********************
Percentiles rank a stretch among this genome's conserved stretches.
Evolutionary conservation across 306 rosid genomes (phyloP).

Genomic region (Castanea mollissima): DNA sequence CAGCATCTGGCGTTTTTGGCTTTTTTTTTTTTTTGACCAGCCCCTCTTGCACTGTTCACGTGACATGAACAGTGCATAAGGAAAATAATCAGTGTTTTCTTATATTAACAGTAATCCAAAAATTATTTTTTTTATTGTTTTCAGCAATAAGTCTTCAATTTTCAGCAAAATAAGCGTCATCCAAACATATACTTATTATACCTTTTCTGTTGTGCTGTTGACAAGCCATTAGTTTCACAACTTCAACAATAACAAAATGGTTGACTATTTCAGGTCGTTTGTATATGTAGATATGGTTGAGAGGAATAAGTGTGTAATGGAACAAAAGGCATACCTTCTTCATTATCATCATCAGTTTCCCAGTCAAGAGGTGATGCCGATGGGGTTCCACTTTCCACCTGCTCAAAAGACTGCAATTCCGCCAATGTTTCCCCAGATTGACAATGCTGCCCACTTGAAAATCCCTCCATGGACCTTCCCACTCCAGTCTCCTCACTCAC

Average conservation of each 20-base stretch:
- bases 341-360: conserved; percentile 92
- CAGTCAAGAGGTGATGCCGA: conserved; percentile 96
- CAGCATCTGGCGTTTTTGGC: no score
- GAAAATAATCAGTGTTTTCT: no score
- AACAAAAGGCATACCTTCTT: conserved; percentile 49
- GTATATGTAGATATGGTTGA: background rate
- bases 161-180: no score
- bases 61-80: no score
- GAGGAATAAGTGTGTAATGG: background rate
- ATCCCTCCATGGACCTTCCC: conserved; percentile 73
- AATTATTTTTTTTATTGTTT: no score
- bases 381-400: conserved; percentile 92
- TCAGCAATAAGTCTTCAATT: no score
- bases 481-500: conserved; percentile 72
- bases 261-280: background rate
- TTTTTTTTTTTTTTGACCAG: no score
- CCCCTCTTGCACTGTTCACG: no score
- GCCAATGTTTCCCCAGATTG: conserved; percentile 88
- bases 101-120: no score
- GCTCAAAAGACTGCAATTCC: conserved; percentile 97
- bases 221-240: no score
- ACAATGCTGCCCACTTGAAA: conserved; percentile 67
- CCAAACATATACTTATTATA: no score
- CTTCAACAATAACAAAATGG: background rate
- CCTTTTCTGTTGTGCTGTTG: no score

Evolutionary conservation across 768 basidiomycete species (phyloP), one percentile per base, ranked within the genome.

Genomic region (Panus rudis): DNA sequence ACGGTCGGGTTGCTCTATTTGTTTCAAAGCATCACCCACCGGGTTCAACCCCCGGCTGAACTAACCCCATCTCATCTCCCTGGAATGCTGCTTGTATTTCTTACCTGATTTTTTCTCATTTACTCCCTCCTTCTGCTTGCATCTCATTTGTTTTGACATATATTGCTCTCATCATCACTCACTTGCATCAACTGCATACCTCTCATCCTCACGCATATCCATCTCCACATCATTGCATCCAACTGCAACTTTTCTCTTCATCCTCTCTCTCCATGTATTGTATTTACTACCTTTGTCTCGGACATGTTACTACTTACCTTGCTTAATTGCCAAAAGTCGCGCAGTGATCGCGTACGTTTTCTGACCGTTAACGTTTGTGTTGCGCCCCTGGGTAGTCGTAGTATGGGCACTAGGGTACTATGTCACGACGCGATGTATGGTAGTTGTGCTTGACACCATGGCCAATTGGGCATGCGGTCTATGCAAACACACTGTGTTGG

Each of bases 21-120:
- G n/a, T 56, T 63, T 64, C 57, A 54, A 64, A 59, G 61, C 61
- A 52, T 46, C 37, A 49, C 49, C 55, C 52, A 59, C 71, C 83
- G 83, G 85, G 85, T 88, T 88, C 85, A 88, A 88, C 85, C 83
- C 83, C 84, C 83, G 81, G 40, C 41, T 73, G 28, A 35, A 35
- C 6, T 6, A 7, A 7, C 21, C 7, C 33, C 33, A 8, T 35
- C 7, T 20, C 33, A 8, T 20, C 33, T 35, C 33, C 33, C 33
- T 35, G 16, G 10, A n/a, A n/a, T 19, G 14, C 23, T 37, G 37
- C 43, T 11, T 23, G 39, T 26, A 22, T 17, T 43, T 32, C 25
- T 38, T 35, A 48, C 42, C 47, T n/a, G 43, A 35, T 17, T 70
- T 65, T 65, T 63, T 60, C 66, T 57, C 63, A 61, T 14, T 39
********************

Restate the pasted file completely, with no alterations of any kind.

Percentiles rank a stretch among this genome's conserved stretches.
Evolutionary conservation across 306 rosid genomes (phyloP).

Genomic region (Castanea mollissima): DNA sequence CAGCATCTGGCGTTTTTGGCTTTTTTTTTTTTTTGACCAGCCCCTCTTGCACTGTTCACGTGACATGAACAGTGCATAAGGAAAATAATCAGTGTTTTCTTATATTAACAGTAATCCAAAAATTATTTTTTTTATTGTTTTCAGCAATAAGTCTTCAATTTTCAGCAAAATAAGCGTCATCCAAACATATACTTATTATACCTTTTCTGTTGTGCTGTTGACAAGCCATTAGTTTCACAACTTCAACAATAACAAAATGGTTGACTATTTCAGGTCGTTTGTATATGTAGATATGGTTGAGAGGAATAAGTGTGTAATGGAACAAAAGGCATACCTTCTTCATTATCATCATCAGTTTCCCAGTCAAGAGGTGATGCCGATGGGGTTCCACTTTCCACCTGCTCAAAAGACTGCAATTCCGCCAATGTTTCCCCAGATTGACAATGCTGCCCACTTGAAAATCCCTCCATGGACCTTCCCACTCCAGTCTCCTCACTCAC

Average conservation of each 20-base stretch:
- bases 341-360: conserved; percentile 92
- CAGTCAAGAGGTGATGCCGA: conserved; percentile 96
- CAGCATCTGGCGTTTTTGGC: no score
- GAAAATAATCAGTGTTTTCT: no score
- AACAAAAGGCATACCTTCTT: conserved; percentile 49
- GTATATGTAGATATGGTTGA: background rate
- bases 161-180: no score
- bases 61-80: no score
- GAGGAATAAGTGTGTAATGG: background rate
- ATCCCTCCATGGACCTTCCC: conserved; percentile 73
- AATTATTTTTTTTATTGTTT: no score
- bases 381-400: conserved; percentile 92
- TCAGCAATAAGTCTTCAATT: no score
- bases 481-500: conserved; percentile 72
- bases 261-280: background rate
- TTTTTTTTTTTTTTGACCAG: no score
- CCCCTCTTGCACTGTTCACG: no score
- GCCAATGTTTCCCCAGATTG: conserved; percentile 88
- bases 101-120: no score
- GCTCAAAAGACTGCAATTCC: conserved; percentile 97
- bases 221-240: no score
- ACAATGCTGCCCACTTGAAA: conserved; percentile 67
- CCAAACATATACTTATTATA: no score
- CTTCAACAATAACAAAATGG: background rate
- CCTTTTCTGTTGTGCTGTTG: no score

Evolutionary conservation across 768 basidiomycete species (phyloP), one percentile per base, ranked within the genome.

Genomic region (Panus rudis): DNA sequence ACGGTCGGGTTGCTCTATTTGTTTCAAAGCATCACCCACCGGGTTCAACCCCCGGCTGAACTAACCCCATCTCATCTCCCTGGAATGCTGCTTGTATTTCTTACCTGATTTTTTCTCATTTACTCCCTCCTTCTGCTTGCATCTCATTTGTTTTGACATATATTGCTCTCATCATCACTCACTTGCATCAACTGCATACCTCTCATCCTCACGCATATCCATCTCCACATCATTGCATCCAACTGCAACTTTTCTCTTCATCCTCTCTCTCCATGTATTGTATTTACTACCTTTGTCTCGGACATGTTACTACTTACCTTGCTTAATTGCCAAAAGTCGCGCAGTGATCGCGTACGTTTTCTGACCGTTAACGTTTGTGTTGCGCCCCTGGGTAGTCGTAGTATGGGCACTAGGGTACTATGTCACGACGCGATGTATGGTAGTTGTGCTTGACACCATGGCCAATTGGGCATGCGGTCTATGCAAACACACTGTGTTGG

Each of bases 21-120:
- G n/a, T 56, T 63, T 64, C 57, A 54, A 64, A 59, G 61, C 61
- A 52, T 46, C 37, A 49, C 49, C 55, C 52, A 59, C 71, C 83
- G 83, G 85, G 85, T 88, T 88, C 85, A 88, A 88, C 85, C 83
- C 83, C 84, C 83, G 81, G 40, C 41, T 73, G 28, A 35, A 35
- C 6, T 6, A 7, A 7, C 21, C 7, C 33, C 33, A 8, T 35
- C 7, T 20, C 33, A 8, T 20, C 33, T 35, C 33, C 33, C 33
- T 35, G 16, G 10, A n/a, A n/a, T 19, G 14, C 23, T 37, G 37
- C 43, T 11, T 23, G 39, T 26, A 22, T 17, T 43, T 32, C 25
- T 38, T 35, A 48, C 42, C 47, T n/a, G 43, A 35, T 17, T 70
- T 65, T 65, T 63, T 60, C 66, T 57, C 63, A 61, T 14, T 39